African Americans are one of the most ancient immigrants in the US and thus play essential roles in the country (Second Generation Immigrant Minorities 2). Throughout history, defining ethnic relations hinges on two broad perspectives, viz. black or white, with the whites standing out as the superior race whilst the blacks as the inferior race (African Americans 2). African Americans community was once the largest minority group in the country before the recent replacement by the Latinos. The majority of the challenges faced by African American populace have existed mainly because of certain issues associated with ethnic relations such as race and stratification.
Over the past decades, race has been a major determinant in defining relations among the American citizens. The disparities in races have always been exemplified using the phenotypic characteristics with some people relating the phenotype features with genotype hallmarks. For instance, it is believed that people of a certain color (phenotype feature) are more talented or intelligent (genotype characteristics) than other ethnic groups.
The false belief that genetic disparities make some races superior to others promoted the mistreatment of the inferior races like the Blacks. This false belief led to the importation of Africans to work in various industries and farms where they were eventually assimilated into the American culture. Though race disparity has always had negative stereotypes, African Americans have earned some positive stereotypes because of their race. Blacks are seen as good athletes, cool, and hypersexual.
When African Americans settled in the US, they were inserted at the lowest point of the racial hierarchy. Racial hierarchy has been a huge impediment in African Americans’ socioeconomic success. African Americans have heard minimal access to education with only 35 per cent of the populace being literate by 1947. Most of them live below the poverty rates with statistics showing that Whites are more than five times richer than the Blacks are. Both formal and informal discrimination is evident among African Americans.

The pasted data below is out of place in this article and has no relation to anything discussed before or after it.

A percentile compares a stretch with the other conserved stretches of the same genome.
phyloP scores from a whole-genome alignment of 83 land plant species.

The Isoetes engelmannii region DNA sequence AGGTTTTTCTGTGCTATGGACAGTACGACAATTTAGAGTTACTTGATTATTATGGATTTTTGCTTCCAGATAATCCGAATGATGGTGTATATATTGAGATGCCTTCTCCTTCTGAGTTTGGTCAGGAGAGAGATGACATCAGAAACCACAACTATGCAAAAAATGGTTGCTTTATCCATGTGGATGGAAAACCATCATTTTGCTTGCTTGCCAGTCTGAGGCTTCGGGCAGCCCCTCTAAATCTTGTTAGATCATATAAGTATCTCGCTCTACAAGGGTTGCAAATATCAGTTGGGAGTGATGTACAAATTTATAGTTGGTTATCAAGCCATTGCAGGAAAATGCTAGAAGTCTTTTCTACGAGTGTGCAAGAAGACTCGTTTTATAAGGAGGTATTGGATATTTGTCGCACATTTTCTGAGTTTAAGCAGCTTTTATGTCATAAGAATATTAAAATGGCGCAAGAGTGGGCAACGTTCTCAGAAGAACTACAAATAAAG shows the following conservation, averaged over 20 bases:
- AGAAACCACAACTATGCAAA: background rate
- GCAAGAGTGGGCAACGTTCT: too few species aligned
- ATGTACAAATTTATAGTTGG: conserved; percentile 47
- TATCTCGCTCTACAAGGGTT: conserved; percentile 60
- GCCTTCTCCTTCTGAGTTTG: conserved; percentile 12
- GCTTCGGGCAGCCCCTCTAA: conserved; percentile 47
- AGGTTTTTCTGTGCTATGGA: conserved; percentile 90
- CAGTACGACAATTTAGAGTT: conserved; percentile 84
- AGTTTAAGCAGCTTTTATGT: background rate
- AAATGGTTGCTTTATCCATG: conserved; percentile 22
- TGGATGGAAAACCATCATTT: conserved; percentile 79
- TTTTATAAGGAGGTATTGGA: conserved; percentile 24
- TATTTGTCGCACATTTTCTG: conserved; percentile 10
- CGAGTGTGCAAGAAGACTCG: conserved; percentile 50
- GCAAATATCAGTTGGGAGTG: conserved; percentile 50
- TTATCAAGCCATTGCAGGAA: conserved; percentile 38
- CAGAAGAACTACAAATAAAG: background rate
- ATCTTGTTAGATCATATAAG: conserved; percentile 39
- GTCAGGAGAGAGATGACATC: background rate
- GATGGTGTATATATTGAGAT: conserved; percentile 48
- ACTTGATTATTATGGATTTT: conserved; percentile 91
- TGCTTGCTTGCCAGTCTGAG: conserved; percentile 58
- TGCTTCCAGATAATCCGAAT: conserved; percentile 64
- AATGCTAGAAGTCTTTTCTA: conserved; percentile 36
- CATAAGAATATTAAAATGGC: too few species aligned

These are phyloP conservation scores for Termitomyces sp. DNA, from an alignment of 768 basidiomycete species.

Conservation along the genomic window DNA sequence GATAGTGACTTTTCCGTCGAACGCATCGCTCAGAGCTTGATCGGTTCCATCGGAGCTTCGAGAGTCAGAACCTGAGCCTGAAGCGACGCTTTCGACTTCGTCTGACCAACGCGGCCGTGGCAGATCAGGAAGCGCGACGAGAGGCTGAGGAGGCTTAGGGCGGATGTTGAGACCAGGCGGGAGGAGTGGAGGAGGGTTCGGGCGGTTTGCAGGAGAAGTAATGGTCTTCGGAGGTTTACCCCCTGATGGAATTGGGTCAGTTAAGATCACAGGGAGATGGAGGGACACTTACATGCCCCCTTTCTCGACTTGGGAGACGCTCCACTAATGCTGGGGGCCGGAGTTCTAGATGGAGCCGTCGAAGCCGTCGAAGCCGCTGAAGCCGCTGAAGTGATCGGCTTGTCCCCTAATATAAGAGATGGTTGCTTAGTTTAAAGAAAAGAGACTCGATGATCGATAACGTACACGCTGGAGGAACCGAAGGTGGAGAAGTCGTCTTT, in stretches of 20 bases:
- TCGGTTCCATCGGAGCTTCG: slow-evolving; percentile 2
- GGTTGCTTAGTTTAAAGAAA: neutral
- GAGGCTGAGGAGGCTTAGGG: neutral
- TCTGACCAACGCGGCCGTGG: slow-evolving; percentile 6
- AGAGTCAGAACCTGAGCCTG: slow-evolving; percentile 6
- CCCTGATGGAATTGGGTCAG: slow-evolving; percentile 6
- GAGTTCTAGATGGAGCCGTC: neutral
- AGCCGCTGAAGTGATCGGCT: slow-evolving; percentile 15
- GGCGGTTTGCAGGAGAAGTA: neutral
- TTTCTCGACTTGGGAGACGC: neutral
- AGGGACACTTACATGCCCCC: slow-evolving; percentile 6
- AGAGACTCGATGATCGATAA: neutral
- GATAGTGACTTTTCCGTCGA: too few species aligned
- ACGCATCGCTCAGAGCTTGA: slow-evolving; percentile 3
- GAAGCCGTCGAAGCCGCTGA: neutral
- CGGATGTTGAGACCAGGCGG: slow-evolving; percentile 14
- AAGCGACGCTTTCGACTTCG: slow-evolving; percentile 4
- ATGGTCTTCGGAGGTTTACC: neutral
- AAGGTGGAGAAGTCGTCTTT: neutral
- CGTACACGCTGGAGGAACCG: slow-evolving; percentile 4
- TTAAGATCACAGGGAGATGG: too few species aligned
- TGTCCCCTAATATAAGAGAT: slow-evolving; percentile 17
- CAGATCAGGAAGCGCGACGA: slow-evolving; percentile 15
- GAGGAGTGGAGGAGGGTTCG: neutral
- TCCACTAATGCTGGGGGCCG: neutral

A minute population of the Blacks has attractive professional jobs because most African Americans provide skilled and semi-skilled services. This high population of unskilled blacks is partially because of prejudice during hiring and lack of proper education. The racial discrimination caused by racial hierarchy is also evident in interracial marriages. According to the 2000 statistics, there were only 7 per cent of interracial marriages between African Americans and other ethnic groups, which indicates how other ethnic groups despise the blacks (Tsuda 68).
Though institutional discrimination has decreased over the years, unintentional structural discrimination is becoming rampant. Since the majority of the African Americans cannot access quality education, their economic opportunities become limited to low-skilled occupations, which earn them low wages and salaries. Due to these hardships, many young African Americans have resorted to participate in illegal practices such as drug abuse and crime.
Participation in such activities discloses how much the ethnic stratification has negatively affected the black community. Ethnic stratification has inspired them to develop an antagonistic mindset towards the majority groups whilst others have developed feelings of despair, which is a clear indication why the blacks have remained poor since their settlement in the US.
Race and ethnic stratification will continue to affect socioeconomic success of most African Americans. Although most blacks have worked hard and joined the middle or upper class, or become popular politicians, stratification and race prevents most blacks from fully exploiting their talents. Race and ethnic hierarchy should be restrained to regulate racial discrimination in institutions in the distribution of resources. The rapid rise of African Americans in the suburbs confirms that blacks can accomplish a lot if given an opportunity.